0402d9277848f056fd1be4f2aa46ff0638210fd7c365b72068ada36d3e868a8b 0602ff1b8146d5726873600ca0b98dee171f9d3daad20bcc5f79b12248a8d71b 08a52aebf083e7937a90e49e0325287548cb1d8d239ba2de485a53b08e007925 0987c0072b99845d53ae11a875ed8ada3de619652a56e7f91400cc9539059111 115d0a7d170d5d515817118f6ec73a311d3978b04a36a7cf9bba49635d65fb47 11eef232e25b5adfe66de44f535bc9eca11ad53b721aa28d4d447bad26ad71f3 1a96139e6e4d78793c8ca8704f40c3b81dcd43daa875dc9a26f04aa548df8c12 1c5813bbf48871f0ad8320cb6c506840fdd806373de4eda38b03d100e0eff8a7 28d74e5d38dffa594421147811283d9575b17494292bdc2d0a181a9707735116 2919cf8ca913e1f1f8d0f9446dfc6b695e0ea16cd030e422b043819e43815b99 2c8bf08a5cf49fff65b5c0d2592ddb53d846b2f3e158c43117e608e3c34ee994 2e40814652f29db096196953ed3da0c4d998a5133ca2079a5a99b34f9c70904f 33a5c0dd485389660211aab696fe6c943bdf949cdcaf26669adcd9427d1b3a11 3de2a2cfbbcb35bada5669ed5e45368a7b8f1b3792135ce70a74dc1f7ee193eb 4419deafa48e210f15075383ee8a1519f47e707440677fce6bd92ee98eb63072 452599d355d0a3fd5c4fd649762b506b07cf4d98abde9dee9e6ac251b7c541f9 482ff7364de8ad4008c9b7103ce84db4770e0577d3b55248f99cd6c454408e34 4a9aa3bf94487a6b2ba50e8c1275e2007a2a2675c3323d06985739914158d781 4d013e135cfc338203c02b8336c7f6df965d9da91a18b3c964fbf7657b8970f2 4dc044c541903a6407b32535d7d2b2efd45c42f43899c26a22ce5dea254f89e1 52f19b82c010b2b1af726318b13d2e05af13b4a4bd741735643fb8a4c78c6667 53ed26da481ee96d7013ff82885e9a11cfe8e763387e580bc362a614a9273962 56e25f94fc8bec2e7e47b6938496ae2c3754c744238b30cdaa78766148d8bc76 62f929b0aa291c6fd8ffdf994a901c7e3046c5bd1d88f00208e187c02e0efd66 69eef0fb8b6dd17d4c5e5e1b1018b0537eb3135c3e30c7b18e7aff95f5a20613
*See JSON for more IOCs

Coverage

Product Protection
Secure Endpoint This has coverage
Cloudlock N/A
CWS This has coverage
Email Security This has coverage
Network Security This has coverage
Stealthwatch N/A
Stealthwatch Cloud N/A
Secure Malware Analytics This has coverage
Umbrella N/A
WSA This has coverage

Screenshots of Detection

Secure Endpoint



Secure Malware Analytics



MITRE ATT&CK





Win.Dropper.Razy-9975201-0

Indicators of Compromise

  • IOCs collected from dynamic analysis of 25 samples
Registry Keys Occurrences
<HKCU>\SOFTWARE\MICROSOFT\EVENTSUBSYSTEM 17
<HKCR>\LOCAL SETTINGS\MUICACHE\82\52C64B7E
Value Name: LanguageList
17
<HKCR>\LOCAL SETTINGS\MUICACHE\82\52C64B7E
Value Name: @%SystemRoot%\system32\mlang.dll,-4386
17
IP Addresses contacted by malware. Does not indicate maliciousness Occurrences
207[.]36[.]232[.]49 17
Files and or directories created Occurrences
%TEMP%\~36011.tmp 17
%TEMP%\bm87F8.tmp 1
%TEMP%\bm8F1A.tmp 1
%TEMP%\bm8D84.tmp 1
%TEMP%\bm8FD5.tmp 1
%TEMP%\bm9004.tmp 1
%TEMP%\bm8EBC.tmp 1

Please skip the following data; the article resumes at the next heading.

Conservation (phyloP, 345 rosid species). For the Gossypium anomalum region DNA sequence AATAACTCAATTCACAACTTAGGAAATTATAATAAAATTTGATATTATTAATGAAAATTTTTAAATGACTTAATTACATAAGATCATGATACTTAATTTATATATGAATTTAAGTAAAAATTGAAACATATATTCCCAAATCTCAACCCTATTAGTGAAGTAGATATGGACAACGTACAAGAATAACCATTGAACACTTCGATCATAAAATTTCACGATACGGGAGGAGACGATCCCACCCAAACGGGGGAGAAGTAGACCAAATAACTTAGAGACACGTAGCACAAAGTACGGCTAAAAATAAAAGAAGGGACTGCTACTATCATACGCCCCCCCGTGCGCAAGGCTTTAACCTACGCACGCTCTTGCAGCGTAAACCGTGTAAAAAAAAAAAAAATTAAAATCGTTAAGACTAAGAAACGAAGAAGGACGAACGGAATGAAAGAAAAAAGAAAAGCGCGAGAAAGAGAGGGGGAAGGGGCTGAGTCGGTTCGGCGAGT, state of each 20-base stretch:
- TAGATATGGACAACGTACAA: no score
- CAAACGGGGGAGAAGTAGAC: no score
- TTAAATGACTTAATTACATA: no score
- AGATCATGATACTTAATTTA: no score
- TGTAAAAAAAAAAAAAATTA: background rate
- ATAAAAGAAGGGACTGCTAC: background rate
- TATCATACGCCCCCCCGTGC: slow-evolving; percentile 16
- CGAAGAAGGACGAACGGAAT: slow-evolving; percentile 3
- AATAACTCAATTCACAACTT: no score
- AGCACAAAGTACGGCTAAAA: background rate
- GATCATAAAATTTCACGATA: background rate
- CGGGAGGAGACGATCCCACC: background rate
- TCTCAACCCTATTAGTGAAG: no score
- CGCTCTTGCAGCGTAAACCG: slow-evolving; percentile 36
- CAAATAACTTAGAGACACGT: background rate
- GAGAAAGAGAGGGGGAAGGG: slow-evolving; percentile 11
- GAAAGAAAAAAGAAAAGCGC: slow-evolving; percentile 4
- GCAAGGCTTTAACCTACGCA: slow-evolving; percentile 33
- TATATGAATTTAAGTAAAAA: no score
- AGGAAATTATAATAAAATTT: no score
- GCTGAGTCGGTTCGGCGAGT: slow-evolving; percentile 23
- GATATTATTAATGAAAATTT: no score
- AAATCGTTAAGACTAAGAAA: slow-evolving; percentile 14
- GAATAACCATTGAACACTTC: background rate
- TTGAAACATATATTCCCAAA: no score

%TEMP%\bm8B24.tmp 1
%TEMP%\bm86FF.tmp 1

File Hashes

00c25a55c907f4da64d6e80fdd43f670a30bc5fd37ca5112286671adc7277c26 077013b955f429dcee49d7572bc61de3bcc09fea450f8d0ae2cf44a0e160c573 0d2e9fa8818793b6ce7cb85c736f1a5e350b3d9c6d9d86871a5d9f935c4bb6d4 20a91d99298ebb3c71130170cb1efc77ee89f3245695ae71c68c7d5175b5db28 267490d54389d4e6357ac76d4d7beb906f17d5be6d065c2effbff7520dd08f3b 2cbd4e9ba35fc75a6a59af3ecf741573d030a4176916844aa0df7ba5ad23e282 33d5252173b0a5d5530df15fec6a996aacd9368ac1548a7a9a2161880493d6fb 3c895d4f706c5b25ff8e1ba2bac5fbbf5f117551c0981b6d44897cc69521bd97 4c00a38a25a43169c9dac7bd06fa210669f376214e798eb004cffabfaba205ea 4fbc12d1135c2b8bc1697652cf8b32988cd53e6625788b3af5ac08eb0b66e78e 504c71380d5ccac1437dbde8bfa5ed3951e27f60376df761f480b5d24c1160c5 57a70425ff4b8332746ff0b4c67990787735995b7cd6a0e030537affe4275d31 6076ad86cc68fd7fad06f0974bafa6742054f7122b9053a5e8604ff836f1e2b7 6ec9c6bb85241d7a23857f0920fb3092d6a9495e7137ce1ebe73484cc6fa699c 721532d828ee4255e5ba70800e17c1f9bb8e1672b149e6a5b6cc6dd43247da68 76c542ae9f6344a40c6b2ef3cffecaa4dd16f64742a7b766b632aea435a29b19 7734f8c023a134fe40b1d7172ae214966cf24f7b6d58192a8cfbd33ae8808e2b 7ace8603560bfdff49bb444ae08243cedd2dc76b63225be62591cfe37126a78a 7b23d913179f18bb5ed0a3780f0e81525c87dedb45cd752a4d225f9032590528 7c2fae30bee39b849f46a3fa8a3cef0d02b4c2904d814828e8203f47f9d1a4c2 7f78d993bdf895d93903df7ef9b0d463564d09eb1c1553406ca39c7823df3f8a 89441930859acffed2ff63fa63dacb2d2faf9922ef541930e16ec0b4d8025779 923aa17644c5247b9a30137239d64b145cc6875a8aaa46590d1198fed13c194e 96ca0e3695c55a242e1afe22960d784bc04a38bb41bafba4f79a72b2a18dca11 99631681dac2dd1a8ab30f8c581ec68d15c098aee84526b5ea954ff5efff7b69
*See JSON for more IOCs

Coverage

Product Protection
Secure Endpoint This has coverage
Cloudlock N/A
CWS This has coverage
Email Security This has coverage
Network Security N/A
Stealthwatch N/A
Stealthwatch Cloud N/A
Secure Malware Analytics This has coverage
Umbrella N/A
WSA N/A

Screenshots of Detection

Secure Endpoint



Secure Malware Analytics



MITRE ATT&CK





Win.Dropper.Zegost-9975205-0

Indicators of Compromise

  • IOCs collected from dynamic analysis of 14 samples
Registry Keys Occurrences
<HKCR>\LOCAL SETTINGS\MUICACHE\82\52C64B7E
Value Name: LanguageList
1
<HKCU>\SOFTWARE\MICROSOFT\WINDOWS\CURRENTVERSION\EXPLORER\STARTPAGE
Value Name: StartMenu_Balloon_Time
1
Mutexes Occurrences
sephardi.f3322.org127.0.0.1127.0.0.1 6
127.0.0.1127.0.0.1127.0.0.1 3
1061683991.3322.org127.0.0.1127.0.0.1 3
Global\46b90721-4e87-11ed-9660-001517ce65a8 1
113.0.208.111127.0.0.1127.0.0.1 1
IP Addresses contacted by malware. Does not indicate maliciousness Occurrences
59[.]53[.]63[.]103 6
113[.]244[.]66[.]10 3